On January 2, 1959, the Soviets announced they had successfully launched a rocket toward the Moon, the final stage of which weighed 3,245 pounds, including almost 800 pounds of payload instrumentation inside its spherical shell. The Soviet Mechta, also popularly called Lunik I, was the first man-made object to attain the 25,000-mile-per-hour speed needed to break away from Earth's gravitational field. By comparison the United States Moon probe Pioneer III, launched by a four-stage Jupiter called Juno II on December 6, 1958, had weighed 13 pounds and attained a velocity of 24,000 miles per hour. And though it missed its target, Lunik I flashed past Earth's natural satellite to become the first successful "deep space" (i.e., translunar) probe and the first man-made artifact to become a solar satellite.1
While Mechta presumably went into solar orbit, and even while many incredulous Americans refused to accept this impressive claim, NASA mobilized for the national effort to catch up with the Soviets in propulsion and guidance, and in progress toward manned space flight. The project named Mercury embodied the latter half of those hopes.
Robert R. Gilruth and his STG associates at Langley, together with Abe Silverstein and others in Washington, plunged knowingly into one of the greatest engineering adventures of all time. Somewhat self-conscious in the role of men of action setting out to do what had never been done before, they tried to match means to their ends without too much introspection and by avoiding useless  worries over comparative scores in the space race. Like all good engineers, they were also professors of efficiency. They committed themselves to do their unique task as effectively, economically, and quickly as possible. But the inexorable conflict between the novelty of the experiment and the experience with novelty that alone can lead to efficiency they had to accept as an occupational hazard. Two of their ideals - to perform orbital flight safely and to perform it with economy - were embodied in preliminary designs for Project Mercury long before those same ideals became obligations during the development of the program. Their third ideal - timeliness - gradually became crushed between performance and cost considerations.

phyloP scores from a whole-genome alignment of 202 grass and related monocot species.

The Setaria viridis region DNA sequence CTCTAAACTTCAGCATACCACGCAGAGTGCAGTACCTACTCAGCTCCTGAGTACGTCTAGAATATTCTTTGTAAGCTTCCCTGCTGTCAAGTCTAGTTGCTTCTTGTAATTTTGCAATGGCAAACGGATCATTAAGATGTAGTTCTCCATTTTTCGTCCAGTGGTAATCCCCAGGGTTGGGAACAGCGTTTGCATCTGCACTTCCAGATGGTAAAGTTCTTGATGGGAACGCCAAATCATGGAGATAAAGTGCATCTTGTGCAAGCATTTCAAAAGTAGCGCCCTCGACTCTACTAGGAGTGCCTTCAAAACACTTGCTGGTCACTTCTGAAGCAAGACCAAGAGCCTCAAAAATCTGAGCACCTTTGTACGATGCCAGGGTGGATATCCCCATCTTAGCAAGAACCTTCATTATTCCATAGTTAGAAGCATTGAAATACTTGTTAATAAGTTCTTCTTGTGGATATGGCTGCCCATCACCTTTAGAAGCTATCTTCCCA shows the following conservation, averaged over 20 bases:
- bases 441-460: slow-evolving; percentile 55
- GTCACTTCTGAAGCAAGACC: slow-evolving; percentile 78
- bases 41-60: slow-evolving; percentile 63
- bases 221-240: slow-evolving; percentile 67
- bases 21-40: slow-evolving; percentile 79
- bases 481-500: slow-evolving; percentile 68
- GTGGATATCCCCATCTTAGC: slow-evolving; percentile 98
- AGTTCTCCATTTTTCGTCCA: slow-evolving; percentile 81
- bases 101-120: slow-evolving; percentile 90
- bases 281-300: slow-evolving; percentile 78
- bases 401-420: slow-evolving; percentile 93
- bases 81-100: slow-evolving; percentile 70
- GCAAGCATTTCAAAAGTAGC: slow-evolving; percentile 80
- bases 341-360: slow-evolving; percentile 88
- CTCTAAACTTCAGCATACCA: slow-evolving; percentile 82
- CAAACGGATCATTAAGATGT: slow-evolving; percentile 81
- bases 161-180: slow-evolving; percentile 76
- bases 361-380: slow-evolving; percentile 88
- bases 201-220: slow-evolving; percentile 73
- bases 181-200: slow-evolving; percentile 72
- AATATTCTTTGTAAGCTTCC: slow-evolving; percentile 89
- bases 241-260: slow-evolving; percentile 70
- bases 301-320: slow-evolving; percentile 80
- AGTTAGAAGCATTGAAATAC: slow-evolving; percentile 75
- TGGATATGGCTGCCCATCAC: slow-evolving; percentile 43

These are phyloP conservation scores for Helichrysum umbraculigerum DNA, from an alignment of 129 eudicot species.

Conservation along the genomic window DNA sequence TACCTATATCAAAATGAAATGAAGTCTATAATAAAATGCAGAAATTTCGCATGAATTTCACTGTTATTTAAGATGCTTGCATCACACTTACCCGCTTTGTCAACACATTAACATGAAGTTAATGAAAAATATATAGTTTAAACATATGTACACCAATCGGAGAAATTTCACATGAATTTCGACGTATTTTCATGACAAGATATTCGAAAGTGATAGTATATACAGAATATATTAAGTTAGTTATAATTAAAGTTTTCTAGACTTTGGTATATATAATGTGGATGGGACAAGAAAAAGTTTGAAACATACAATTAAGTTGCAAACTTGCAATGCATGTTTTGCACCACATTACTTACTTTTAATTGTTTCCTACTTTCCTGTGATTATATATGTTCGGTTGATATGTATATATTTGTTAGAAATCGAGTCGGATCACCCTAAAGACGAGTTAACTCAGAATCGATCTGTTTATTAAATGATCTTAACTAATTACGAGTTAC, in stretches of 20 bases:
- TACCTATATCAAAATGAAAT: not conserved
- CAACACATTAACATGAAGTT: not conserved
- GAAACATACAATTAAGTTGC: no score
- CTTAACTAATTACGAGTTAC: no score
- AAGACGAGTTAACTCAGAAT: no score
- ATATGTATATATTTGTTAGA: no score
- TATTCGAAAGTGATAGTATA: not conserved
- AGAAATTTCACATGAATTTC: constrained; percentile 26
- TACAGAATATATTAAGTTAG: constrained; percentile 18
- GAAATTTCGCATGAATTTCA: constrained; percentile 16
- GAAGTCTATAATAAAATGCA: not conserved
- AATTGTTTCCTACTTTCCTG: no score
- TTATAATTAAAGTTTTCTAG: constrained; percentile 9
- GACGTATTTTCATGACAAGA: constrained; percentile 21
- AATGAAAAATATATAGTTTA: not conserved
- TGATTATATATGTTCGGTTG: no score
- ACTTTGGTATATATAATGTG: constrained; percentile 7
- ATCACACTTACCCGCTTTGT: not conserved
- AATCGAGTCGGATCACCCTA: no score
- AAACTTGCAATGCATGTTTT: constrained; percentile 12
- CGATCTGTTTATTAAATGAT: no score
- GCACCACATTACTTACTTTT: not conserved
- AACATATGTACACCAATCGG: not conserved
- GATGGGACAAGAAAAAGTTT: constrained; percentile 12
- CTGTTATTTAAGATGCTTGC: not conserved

In the hectic three months of planning and procurement from September 1958 to January 1959, the original "objectives and basic plan" for Project Mercury gradually clarified by abbreviation to an itemized list. Continued reiteration throughout preliminary development (January through June 1959) finally reduced the aims, attitudes, and means of the Space Task Group to a set of nominative formulas used again and again as "Slide No. 1" in briefings:
1 House Committee on Science and Astronautics, 87 Cong., 1 sess. (1961), A Chronology of Missile and Astronautic Events, 64-66; Eugene M. Emme, Aeronautics and Astronautics: An American Chronology of Science and Technology in the Exploration of Space 1915-1960 (Washington, 1961), 106, 143. Cf. House Committee on Science and Astronautics, 86 Cong., 1 sess. (1959), The First Soviet Moon Rocket. On technological chauvinism, see the congressional furor aroused by Lloyd Mallan, "The Big Red Lie," a series of articles in True (April, May, June, July, 1959), which alleged Soviet space claims, especially Mechta, to be the "biggest hoax in history." House Committee on Science and Astronautics, 86 Cong., 1 sess. (1959), Soviet Space Technology, Hearings.
2 "Project Mercury Discussion," brochure for press tour of Langley Research Center, STG, July 7, 1959, 1; Maxime A. Faget and Robert O. Piland, "Mercury Capsule and Its Flight Systems," paper, Institute of the Aeronautical Sciences, New York City, Jan. 25, 1960, 1-2; Ms., Paul E. Purser, "Project Mercury Technical History," June 12, 1963, intro., 5-6; Faget and Walter C. Williams, interviews, Houston, Aug. 23, 1965.